My advice is: If you’re going to focus on something after injury or after surgery is just to get the knee quiet. And what we mean by that is to get it to calm down. It’s going to be swollen and painful. But if you stick to these main goals, and you take into account your precautions or restrictions, maybe it’s on weight-bearing or bending the knee to 90 degrees. It just depends on what the surgeon does. But priority number one, get your knee extension the same as the other side. Get it straight, get it flat, get it past zero, zero is not good enough, get to negative 10 if you can, or whatever the other side is for you. But focus on that; it’s very important. The further out you get and the further away from that initial surgery, the harder it is to get. Not in all cases, but in most cases it can be difficult.
And so then with priority number two, you’re going to get your quads active and going. I use the 10 by 10 role, as well as other additional things that athletes get to do. The 10 by 10 rule means you’re going to do 10 reps every single hour and squeeze for 10 seconds. You could do this anywhere. Instead of thinking, okay, one big session, or maybe even three sessions spread out. You can add this into the mix to get a more mind-muscle connection. And really try to focus on, okay, I’m going to get input to my quads every single hour, and really be focused and intent with it. Also, instead of buying a super expensive ice pack, pressure hydrocollator, pressurizer thing, like those are great, but go for a cheaper one. And buy potentially an NMES unit. You’ll get way more out of an NMES and electrical stimulation unit than you will out of an ice pack. Just flat out, in reality. The ice packs are nice; they will feel great. There are other means to be able to do that. But if it’s a financial thing, you could buy a $50 NMES unit on Amazon, and it will make a massive difference in getting your quad going. And don’t get the TENS unit, get an NMES unit.
Priority number three, getting your knee flexion. This will progressively come but don’t slip on it. Make sure that you’re progressively working on this as time goes on. That first milestone of getting towards 90 degrees is most ideal. And then, priority number four is working on your gait, if you can walk. If you can’t, then you just kind of build up toward that. But these are the goals in terms of how to get there. It’s going to be different for each person. So that’s where having the prehab or having the initial physical therapy visit is going to be very helpful in order to make sure that you are making your way on your phase one goals.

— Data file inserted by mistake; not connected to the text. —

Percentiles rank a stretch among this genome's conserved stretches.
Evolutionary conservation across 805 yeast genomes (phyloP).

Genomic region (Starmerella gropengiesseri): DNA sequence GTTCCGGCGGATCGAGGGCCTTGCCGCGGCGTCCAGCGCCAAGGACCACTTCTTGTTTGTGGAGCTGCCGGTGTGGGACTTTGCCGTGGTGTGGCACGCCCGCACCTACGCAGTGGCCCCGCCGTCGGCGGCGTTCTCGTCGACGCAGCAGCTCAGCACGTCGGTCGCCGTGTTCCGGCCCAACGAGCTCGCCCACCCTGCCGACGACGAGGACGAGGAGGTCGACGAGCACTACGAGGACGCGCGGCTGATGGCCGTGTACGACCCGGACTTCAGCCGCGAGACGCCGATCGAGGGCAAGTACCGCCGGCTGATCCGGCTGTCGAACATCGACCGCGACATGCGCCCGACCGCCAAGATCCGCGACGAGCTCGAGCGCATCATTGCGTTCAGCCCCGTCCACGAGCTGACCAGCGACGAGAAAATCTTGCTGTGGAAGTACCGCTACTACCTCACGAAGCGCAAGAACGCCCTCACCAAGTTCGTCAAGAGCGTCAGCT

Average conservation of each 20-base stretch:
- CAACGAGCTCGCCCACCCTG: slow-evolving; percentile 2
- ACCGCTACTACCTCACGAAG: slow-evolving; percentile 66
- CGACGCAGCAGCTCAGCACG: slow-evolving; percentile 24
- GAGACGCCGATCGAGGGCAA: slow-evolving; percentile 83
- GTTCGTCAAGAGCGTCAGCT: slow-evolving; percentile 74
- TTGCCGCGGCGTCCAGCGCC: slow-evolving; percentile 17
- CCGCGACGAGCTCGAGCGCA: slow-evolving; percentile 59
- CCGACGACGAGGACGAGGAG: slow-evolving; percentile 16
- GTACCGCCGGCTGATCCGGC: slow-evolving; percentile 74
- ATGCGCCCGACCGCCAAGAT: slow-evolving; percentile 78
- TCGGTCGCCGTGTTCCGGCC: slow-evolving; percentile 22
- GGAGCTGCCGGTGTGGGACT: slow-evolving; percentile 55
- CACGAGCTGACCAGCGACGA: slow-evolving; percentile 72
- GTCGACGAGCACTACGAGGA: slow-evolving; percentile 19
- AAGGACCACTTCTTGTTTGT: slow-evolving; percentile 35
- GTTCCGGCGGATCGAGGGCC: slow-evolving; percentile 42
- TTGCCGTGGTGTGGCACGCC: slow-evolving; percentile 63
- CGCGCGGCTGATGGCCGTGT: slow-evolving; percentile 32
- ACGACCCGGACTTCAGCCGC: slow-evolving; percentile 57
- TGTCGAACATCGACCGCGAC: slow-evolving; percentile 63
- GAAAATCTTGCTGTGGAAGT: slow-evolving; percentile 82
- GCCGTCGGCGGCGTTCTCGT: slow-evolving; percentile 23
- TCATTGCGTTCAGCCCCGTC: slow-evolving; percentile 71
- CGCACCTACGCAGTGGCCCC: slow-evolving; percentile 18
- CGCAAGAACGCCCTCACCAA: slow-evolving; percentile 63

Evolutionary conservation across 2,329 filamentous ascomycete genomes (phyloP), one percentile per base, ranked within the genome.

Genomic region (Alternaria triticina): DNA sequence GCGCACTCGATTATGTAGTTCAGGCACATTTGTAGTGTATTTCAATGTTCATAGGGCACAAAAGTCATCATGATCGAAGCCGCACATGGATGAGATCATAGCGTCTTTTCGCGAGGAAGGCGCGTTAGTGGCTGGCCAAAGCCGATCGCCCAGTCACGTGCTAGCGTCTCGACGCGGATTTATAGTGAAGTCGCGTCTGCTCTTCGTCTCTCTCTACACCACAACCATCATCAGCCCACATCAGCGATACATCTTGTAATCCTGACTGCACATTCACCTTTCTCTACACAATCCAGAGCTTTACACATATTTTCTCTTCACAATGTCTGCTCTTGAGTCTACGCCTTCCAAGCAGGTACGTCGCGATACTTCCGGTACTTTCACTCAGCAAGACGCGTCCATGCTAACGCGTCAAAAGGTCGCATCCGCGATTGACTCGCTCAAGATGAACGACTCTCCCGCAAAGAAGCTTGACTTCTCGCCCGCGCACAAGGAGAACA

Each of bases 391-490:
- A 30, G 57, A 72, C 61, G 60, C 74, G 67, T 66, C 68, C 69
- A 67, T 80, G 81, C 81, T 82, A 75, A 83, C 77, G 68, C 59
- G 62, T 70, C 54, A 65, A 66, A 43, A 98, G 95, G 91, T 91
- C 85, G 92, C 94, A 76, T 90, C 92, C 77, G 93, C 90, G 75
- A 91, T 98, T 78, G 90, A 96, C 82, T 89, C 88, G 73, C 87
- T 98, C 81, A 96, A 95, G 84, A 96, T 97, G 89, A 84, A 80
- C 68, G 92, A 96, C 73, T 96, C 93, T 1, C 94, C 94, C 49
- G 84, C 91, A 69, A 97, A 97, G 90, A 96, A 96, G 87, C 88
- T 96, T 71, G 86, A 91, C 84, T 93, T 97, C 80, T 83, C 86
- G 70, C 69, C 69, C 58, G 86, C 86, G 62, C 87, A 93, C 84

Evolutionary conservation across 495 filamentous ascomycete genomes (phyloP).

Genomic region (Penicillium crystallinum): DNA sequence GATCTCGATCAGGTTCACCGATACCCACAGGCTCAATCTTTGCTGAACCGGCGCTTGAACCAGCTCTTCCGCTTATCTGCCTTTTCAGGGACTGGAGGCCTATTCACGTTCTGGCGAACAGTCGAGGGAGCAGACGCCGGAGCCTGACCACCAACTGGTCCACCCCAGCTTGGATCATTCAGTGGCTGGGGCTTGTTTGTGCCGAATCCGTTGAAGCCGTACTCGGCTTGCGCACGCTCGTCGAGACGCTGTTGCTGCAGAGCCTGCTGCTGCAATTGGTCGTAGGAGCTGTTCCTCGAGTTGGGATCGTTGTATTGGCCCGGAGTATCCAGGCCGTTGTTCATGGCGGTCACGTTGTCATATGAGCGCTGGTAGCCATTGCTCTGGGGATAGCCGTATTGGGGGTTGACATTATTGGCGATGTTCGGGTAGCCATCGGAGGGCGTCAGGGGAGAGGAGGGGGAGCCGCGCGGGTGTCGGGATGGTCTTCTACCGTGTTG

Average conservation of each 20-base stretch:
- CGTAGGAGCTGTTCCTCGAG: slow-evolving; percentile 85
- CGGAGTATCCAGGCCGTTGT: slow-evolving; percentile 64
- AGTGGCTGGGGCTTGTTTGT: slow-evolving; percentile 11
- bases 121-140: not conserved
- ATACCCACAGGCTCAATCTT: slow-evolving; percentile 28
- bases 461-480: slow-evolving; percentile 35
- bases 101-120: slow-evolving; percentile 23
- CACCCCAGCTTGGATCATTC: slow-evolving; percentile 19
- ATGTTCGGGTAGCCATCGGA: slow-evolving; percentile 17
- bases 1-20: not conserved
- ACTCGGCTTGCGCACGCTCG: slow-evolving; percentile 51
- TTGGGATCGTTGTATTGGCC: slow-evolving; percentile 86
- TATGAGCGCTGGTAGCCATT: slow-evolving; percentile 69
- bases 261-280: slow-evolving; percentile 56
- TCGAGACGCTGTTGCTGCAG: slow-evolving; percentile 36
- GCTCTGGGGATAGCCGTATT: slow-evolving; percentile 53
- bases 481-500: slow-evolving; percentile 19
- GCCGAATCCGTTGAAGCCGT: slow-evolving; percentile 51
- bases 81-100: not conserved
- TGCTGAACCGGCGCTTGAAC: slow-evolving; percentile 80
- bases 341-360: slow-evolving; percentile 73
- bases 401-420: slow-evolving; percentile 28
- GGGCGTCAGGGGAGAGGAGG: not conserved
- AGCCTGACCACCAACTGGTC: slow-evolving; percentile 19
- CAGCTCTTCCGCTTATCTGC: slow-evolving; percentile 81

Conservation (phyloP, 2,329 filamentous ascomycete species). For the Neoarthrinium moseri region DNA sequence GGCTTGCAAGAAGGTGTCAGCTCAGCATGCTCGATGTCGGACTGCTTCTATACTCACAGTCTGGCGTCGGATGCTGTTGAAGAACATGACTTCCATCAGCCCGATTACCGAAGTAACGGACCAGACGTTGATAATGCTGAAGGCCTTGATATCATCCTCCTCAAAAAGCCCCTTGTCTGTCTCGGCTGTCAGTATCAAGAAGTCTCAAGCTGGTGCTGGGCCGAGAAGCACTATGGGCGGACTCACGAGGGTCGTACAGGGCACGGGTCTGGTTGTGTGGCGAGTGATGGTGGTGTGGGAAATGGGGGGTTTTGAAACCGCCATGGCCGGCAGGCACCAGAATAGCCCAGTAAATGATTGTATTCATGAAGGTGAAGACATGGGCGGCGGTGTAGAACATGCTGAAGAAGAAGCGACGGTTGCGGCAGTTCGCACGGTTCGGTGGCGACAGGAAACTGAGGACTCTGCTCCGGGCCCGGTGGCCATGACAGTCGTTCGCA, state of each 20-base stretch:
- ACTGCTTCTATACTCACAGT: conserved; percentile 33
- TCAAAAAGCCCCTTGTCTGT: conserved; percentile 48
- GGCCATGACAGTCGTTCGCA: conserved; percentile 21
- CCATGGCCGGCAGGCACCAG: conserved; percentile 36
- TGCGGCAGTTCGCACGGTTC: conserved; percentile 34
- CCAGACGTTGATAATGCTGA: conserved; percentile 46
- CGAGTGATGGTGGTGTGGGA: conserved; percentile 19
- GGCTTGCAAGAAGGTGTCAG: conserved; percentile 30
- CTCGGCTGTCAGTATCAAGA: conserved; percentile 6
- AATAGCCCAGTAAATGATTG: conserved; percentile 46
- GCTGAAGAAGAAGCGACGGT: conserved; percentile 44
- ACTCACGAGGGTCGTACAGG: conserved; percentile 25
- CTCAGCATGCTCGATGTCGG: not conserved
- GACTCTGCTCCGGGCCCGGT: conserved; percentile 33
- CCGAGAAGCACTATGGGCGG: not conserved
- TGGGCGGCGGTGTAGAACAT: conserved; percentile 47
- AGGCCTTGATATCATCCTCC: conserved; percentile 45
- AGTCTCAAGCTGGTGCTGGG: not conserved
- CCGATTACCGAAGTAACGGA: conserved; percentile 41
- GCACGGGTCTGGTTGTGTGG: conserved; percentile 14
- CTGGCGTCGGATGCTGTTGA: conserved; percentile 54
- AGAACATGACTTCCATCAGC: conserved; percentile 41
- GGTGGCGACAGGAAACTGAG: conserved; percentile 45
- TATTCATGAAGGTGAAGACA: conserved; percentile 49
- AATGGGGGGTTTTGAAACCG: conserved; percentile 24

Listen to your knee. Don’t try to be a hero or hit a home run on the first days. Just listen to your knee, get some input in there, do some consistent work, and it’ll pay off in the long run. If you’re having ACL surgery, get your first PT session scheduled. Call your insurance to know how many visits you have. Don’t wait. Be proactive. If you wait last minute, depending on the clinic, you may have to wait a week or two to get in. Maybe they can evaluate you or they don’t have enough room in their schedule. Or, maybe you just don’t get into the clinic that you want, and then have to settle for one, with Sally that does ice and electrical stimulation for 90% of your session. And then that’s going to be something that you’re going to get frustrated with as well. Don’t be that person.
And make me a promise that you are going to start doing some movements as soon as you have surgery, and you’re going to schedule your physical therapy way in advance and make sure that you have a game plan in place. And don’t wait until you have the surgery and then decide to schedule things. Do it all before. You’re going to be tired and groggy and in pain. And the last thing you want to do is deal with scheduling your physical therapy. Go and do that. These are precious days, so make the most of them and move the needle early and build that compound interest, and start laying the bricks. Build that wall. Lay that brick, brick by brick, a lot of bricks. Lay the wall, build the wall.
All right guys, that’s going to do it for today. Please do me a favor, if you have a second. Please leave a review for this podcast. The more that people review this and leave positive feedback, the more that it reaches other ACL athletes like you out there. Even if you want to kind of go down, hit that five-star, or maybe you want to make fun of me because I breathe heavy or I have really bad jokes. Please leave me a review and leave the podcast a review so we can reach other people who need this as well. But that’s it for today, guys.
Thank you all so much for listening. This is your host, Ravi Patel, signing off.